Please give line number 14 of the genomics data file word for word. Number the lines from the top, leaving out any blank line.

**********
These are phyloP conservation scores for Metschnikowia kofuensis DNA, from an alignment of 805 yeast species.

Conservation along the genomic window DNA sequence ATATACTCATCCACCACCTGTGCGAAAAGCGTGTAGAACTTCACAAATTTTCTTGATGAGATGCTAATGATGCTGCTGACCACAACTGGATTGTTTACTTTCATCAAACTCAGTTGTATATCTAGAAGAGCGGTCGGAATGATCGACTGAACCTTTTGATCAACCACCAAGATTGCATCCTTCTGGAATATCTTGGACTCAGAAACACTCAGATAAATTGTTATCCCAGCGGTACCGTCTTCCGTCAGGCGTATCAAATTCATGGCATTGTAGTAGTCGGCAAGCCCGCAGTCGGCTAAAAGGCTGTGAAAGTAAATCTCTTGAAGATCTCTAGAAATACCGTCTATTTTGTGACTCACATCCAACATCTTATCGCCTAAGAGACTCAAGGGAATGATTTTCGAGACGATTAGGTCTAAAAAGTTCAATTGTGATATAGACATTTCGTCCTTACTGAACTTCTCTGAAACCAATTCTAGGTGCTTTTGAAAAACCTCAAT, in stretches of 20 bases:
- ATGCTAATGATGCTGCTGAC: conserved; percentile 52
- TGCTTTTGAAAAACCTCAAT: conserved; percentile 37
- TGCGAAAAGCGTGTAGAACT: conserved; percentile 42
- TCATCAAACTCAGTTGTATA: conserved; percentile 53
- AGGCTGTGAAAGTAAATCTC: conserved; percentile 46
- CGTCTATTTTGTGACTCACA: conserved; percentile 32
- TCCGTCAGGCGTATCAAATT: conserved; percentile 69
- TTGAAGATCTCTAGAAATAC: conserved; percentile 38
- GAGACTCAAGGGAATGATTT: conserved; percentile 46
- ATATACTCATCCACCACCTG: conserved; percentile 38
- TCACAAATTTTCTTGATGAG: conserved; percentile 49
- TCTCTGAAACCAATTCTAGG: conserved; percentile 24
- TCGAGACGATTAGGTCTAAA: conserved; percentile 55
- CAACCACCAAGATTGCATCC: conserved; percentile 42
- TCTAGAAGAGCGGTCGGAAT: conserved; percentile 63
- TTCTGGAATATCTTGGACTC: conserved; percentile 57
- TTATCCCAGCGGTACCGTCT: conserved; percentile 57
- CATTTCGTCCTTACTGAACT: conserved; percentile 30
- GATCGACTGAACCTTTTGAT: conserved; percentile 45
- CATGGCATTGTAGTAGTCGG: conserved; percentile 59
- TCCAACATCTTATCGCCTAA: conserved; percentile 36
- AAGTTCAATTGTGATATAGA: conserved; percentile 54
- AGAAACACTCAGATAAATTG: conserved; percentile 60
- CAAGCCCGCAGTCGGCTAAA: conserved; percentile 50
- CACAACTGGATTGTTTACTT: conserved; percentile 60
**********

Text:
- TCTCTGAAACCAATTCTAGG: conserved; percentile 24